I’ve used the same brand of Pilot G-2 to do the bulk of my writing over the past 5 years. It was a long time coming trying to find the right combination of smooth writing and quick drying ink to work with my Moleskine notebooks. My writing process is exceedingly quick. To give you an example I have often written so fast that turning pages would cause those pages to bleed into the previous page as I continued on. For a writer to pause in the midst of a thought causes loss in momentum.
Not sure how this process might work for other writers, but to lose momentum during a writing high could be devastating if you have to wait for the ink to dry. With ink smearing and causing blotched pages I had kept my distance from fountain pens for years, but recently decided to take a second look.
First Fountain Pen
Walking into a local Staples store I picked up a pair of disposable fountain pens to test them out. Given the fact that I had started working on my new book I figured this would be a good time to give fountain pens another try. Since I was not using standard lined notebooks I assumed that the thicker Moleskine paper would be able to stand the test I needed. Bleed through was not too bad. A few words were partially visible through the page, but nothing more than other pens I had used.
I started with a fresh Moleskine notebook as I had just recently finished my last one so I felt it was the optimum time to start using a fountain pen. At first there was a sort of elegance to using a fountain pen while the pens themselves were relatively a cheaper alternative to their more pricey counterparts. When I got into a nice flow of writing, feeling the nib against the surface of the paper was the best. It would scratch ever so subtly, but not to the point where it was laborious to write. The pens I had bought were keeping up with my quick writing flow and from what I could tell did not bleed much at all. The ink in this brand of disposable fountain pens bonded with the paper, rather than stayed on top, which is what happens with most gel pens.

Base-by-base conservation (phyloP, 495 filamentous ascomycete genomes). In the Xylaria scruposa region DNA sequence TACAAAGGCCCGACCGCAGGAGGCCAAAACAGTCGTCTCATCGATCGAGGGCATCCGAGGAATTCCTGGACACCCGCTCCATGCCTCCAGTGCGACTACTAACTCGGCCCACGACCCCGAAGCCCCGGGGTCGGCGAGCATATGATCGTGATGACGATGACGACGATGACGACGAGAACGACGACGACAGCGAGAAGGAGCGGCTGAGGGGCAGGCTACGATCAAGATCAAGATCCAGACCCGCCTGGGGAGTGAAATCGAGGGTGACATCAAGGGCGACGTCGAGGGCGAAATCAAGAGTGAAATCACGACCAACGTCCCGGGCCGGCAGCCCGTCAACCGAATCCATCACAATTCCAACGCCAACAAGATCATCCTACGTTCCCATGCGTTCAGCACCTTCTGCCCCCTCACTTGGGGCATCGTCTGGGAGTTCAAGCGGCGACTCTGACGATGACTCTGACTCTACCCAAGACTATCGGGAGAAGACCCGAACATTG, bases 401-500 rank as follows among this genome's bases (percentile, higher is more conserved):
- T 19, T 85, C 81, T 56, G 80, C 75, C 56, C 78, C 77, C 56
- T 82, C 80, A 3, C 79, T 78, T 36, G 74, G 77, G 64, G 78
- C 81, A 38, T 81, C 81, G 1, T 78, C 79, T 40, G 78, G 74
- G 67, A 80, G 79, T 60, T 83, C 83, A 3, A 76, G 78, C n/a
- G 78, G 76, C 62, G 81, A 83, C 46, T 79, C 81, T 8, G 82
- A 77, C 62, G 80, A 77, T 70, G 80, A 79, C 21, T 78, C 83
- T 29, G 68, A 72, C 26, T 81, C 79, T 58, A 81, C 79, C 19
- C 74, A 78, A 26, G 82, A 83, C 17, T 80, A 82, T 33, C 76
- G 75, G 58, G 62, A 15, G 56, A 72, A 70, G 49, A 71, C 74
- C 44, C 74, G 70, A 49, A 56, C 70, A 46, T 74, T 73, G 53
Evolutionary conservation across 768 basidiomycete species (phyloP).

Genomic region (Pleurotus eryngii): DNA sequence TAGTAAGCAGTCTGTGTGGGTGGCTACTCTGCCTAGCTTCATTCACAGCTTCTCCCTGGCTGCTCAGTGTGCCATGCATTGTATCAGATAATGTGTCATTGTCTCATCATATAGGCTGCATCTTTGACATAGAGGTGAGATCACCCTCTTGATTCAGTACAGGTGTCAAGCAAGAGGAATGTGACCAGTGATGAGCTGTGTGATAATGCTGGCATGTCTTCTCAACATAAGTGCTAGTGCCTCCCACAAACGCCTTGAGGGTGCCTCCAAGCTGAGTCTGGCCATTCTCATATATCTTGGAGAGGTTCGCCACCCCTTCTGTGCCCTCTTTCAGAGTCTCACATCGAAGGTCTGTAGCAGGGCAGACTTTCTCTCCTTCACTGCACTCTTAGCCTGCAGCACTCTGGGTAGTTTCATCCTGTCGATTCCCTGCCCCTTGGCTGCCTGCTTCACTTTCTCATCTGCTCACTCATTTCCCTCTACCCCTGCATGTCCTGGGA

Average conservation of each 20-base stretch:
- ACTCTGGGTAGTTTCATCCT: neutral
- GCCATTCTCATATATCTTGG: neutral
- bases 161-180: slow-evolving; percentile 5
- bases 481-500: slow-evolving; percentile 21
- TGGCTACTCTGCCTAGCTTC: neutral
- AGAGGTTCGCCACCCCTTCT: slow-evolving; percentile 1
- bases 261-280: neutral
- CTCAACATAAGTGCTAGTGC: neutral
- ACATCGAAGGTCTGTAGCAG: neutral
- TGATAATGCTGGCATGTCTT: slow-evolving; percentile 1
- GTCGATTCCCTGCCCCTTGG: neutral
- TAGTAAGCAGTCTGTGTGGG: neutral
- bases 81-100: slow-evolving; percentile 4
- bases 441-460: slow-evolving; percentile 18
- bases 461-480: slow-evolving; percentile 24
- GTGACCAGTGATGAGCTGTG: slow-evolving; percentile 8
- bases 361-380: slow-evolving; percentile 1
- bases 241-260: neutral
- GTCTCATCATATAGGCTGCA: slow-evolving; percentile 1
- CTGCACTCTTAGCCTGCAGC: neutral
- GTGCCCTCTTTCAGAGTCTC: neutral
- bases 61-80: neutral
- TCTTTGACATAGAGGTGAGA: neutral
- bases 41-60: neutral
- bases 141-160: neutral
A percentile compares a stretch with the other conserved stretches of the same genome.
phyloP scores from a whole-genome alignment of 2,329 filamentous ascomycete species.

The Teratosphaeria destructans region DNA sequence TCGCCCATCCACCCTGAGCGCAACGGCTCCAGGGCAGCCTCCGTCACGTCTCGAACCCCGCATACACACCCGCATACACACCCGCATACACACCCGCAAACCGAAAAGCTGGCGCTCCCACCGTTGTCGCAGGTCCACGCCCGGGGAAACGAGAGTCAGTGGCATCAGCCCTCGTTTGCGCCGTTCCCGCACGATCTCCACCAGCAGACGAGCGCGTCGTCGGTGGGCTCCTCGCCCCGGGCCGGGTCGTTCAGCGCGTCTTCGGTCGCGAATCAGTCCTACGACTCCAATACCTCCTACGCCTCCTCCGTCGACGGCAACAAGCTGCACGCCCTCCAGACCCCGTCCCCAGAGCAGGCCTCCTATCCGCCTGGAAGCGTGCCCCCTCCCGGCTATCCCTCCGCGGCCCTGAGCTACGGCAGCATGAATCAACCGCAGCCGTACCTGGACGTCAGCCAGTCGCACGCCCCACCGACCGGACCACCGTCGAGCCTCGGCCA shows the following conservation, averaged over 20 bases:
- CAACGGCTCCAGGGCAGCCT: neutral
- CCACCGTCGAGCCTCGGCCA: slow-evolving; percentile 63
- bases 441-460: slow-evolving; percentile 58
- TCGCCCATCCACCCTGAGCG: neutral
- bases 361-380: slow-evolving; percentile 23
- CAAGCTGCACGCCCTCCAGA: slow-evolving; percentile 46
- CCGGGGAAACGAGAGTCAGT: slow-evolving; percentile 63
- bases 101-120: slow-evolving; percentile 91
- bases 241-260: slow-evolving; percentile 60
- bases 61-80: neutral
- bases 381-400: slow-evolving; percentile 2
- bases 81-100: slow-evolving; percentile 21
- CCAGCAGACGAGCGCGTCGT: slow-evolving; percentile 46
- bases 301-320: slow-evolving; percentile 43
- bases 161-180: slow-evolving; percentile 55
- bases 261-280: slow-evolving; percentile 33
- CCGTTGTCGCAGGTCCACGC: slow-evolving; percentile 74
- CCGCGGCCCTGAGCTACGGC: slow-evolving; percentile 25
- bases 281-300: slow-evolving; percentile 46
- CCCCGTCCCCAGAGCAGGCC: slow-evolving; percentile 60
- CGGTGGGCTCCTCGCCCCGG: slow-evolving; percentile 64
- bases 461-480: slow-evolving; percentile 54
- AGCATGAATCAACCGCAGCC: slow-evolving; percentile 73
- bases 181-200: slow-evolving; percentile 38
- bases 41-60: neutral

Issues I Found
There were a few downsides to fountain pens, which I had known but didn’t think would cause too many problems.
- The first being that if I left the cap off less than a minute without using the pen the ink tended to dry leaving the first few words I wrote thin before the ink started flowing again. However, most of the time I ended up having to write the words a second time because the pen only scratched the words into the page. A little annoying at first, but it was an aspect that I had grown accustomed to since I was now writing with liquid ink.
- The second was the pen leaking if stored or handled improperly and in the when I did tend to accidentally cause the pen to leak I managed to keep it off my clothes and fingers. Though I could see how this would be frustrating for writers if it left a blob of dark ink on the page they had so painstakingly been writing for the last few hours. That would be the moment where I would probably throw the pen into the trash, grab my hair and try to figure out a way to fix what I had done. Needless to say that never happened, but those thoughts of catastrophic failure cross my mind far more often to keep me on my toes. Besides I know my wife would have been angrier at me if I had written in bed and left an ink stain on our nice, new sheets.
I’m curious to talk to other writers who use fountain pens in their daily writing to see what best practices they might have for these wonderful or harmful creations. Personally my next step is to ditch the slue of pens that litter my bag for a nice LAMY fountain pen to write with a little more distinguishing character.